Thus we suppose that protean matter, being the physical stuff it is, has a texture revealed to close inspection as a mass of almost chaotically tangled threads. We saw in Chapter 2 that the word ‘tissue’ – applied to the materials of living things – carries a similar connotation. This is the stuff we feel with our senses. But we imagine that, in the formation of interior mental representations of the material world, the shapes of things are projected onto the surface of the mind – much as in perspective drawing they are projected onto the picture plane – along straight lines modelled on rectilinear rays of light. And if the lines along which light travels are straight, then so are the ways of enlightenment. The man of reason, wrote Le Corbusier, the supreme architect of rectilinearity in modern urban design, ‘walks in a straight line because he has a goal and knows where he is going, he has made up his mind to reach some particular place and goes straight to it’ (Le Corbusier 1924: 274). As he walks, so he thinks, proceeding without hesitation or deviation from point to point. What Ong calls the ‘sparsely linear’ logic of the modern analytic intellect has often been compared in this vein with the more circuitous, mytho-poetic intuitions attributed to people in ‘traditional’ societies, and above all to those without writing of any kind (Ong 1982: 40). Through this comparison, ‘thinking straight’ comes to be regarded as characteristic of literate science as against oral tradition. Moreover, since the straight line can be specified by numerical values, it becomes an index of quantitative rather than qualitative knowledge. ‘Its function’, as Billeter notes, ‘is to separate, to define, to order, to measure, to express number and proportion’ (Billeter 1990: 47). (...)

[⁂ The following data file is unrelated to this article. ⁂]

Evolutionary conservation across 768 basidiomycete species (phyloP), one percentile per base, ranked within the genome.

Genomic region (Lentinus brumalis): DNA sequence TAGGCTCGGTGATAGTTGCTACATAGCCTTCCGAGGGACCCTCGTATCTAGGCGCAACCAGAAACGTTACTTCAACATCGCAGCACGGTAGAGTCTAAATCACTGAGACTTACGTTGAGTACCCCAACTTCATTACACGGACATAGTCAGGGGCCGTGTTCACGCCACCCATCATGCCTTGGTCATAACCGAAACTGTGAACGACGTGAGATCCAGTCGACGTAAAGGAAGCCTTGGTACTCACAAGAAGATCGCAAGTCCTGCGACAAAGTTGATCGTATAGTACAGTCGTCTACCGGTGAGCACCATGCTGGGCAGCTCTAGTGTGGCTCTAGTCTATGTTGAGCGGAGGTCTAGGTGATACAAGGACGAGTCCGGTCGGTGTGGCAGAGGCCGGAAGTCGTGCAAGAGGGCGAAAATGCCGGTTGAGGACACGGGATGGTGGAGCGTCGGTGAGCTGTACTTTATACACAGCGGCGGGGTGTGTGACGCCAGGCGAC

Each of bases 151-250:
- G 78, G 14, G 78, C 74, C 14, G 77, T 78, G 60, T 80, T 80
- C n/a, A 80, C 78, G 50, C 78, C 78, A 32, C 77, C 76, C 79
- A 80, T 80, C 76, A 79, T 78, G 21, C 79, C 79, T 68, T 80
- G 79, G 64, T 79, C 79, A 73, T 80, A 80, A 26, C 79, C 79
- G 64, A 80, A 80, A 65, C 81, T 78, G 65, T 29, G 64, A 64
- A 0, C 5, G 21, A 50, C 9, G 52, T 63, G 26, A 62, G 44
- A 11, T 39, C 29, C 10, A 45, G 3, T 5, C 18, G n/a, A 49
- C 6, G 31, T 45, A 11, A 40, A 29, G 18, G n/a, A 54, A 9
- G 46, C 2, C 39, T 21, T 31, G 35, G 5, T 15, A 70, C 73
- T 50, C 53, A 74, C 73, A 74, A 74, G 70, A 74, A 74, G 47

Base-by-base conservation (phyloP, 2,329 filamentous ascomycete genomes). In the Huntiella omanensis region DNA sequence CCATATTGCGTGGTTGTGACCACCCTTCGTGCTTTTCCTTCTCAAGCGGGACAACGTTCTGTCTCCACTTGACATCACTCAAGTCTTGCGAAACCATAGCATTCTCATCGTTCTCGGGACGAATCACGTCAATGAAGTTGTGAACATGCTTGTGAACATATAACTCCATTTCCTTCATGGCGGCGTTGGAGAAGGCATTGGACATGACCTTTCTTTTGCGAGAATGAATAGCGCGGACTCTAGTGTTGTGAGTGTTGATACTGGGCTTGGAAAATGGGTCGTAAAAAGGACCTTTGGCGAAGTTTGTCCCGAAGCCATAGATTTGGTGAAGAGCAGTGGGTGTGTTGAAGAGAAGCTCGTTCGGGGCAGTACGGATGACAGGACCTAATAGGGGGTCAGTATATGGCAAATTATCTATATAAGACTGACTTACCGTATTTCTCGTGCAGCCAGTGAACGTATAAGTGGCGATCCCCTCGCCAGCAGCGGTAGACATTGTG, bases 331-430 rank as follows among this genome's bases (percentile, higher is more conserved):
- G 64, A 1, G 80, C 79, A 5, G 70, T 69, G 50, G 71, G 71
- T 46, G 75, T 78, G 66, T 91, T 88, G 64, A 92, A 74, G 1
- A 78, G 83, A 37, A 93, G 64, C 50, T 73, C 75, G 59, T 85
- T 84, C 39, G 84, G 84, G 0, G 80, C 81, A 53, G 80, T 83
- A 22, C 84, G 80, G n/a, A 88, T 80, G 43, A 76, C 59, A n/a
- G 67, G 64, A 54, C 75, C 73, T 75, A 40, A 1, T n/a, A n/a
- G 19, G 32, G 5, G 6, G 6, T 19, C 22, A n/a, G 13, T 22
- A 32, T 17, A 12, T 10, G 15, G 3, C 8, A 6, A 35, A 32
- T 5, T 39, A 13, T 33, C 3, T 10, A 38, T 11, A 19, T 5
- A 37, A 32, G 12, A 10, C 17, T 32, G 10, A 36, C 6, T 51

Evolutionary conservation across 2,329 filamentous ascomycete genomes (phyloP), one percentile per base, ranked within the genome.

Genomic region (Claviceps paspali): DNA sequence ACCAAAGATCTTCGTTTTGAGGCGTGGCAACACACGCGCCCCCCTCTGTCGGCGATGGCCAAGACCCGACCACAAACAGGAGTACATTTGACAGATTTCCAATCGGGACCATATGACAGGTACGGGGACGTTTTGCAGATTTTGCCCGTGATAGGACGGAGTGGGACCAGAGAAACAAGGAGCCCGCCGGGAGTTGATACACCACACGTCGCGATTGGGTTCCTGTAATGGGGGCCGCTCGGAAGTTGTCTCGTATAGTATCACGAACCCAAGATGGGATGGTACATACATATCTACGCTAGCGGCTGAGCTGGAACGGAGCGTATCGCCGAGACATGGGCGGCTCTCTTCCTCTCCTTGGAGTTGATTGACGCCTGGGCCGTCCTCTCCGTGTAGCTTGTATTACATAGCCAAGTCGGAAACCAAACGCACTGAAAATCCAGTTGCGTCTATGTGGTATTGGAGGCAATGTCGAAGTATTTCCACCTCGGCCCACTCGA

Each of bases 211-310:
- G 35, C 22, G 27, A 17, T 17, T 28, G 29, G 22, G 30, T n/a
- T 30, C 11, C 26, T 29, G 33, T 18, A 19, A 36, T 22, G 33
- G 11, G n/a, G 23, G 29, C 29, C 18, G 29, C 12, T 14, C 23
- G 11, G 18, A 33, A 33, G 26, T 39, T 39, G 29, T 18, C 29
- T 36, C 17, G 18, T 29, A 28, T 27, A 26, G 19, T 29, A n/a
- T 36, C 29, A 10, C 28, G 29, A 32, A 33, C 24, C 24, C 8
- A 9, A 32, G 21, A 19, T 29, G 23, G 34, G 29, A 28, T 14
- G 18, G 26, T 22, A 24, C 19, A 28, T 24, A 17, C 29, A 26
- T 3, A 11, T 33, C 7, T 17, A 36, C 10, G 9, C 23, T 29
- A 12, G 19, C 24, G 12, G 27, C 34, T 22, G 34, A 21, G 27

Guidelines and plotlines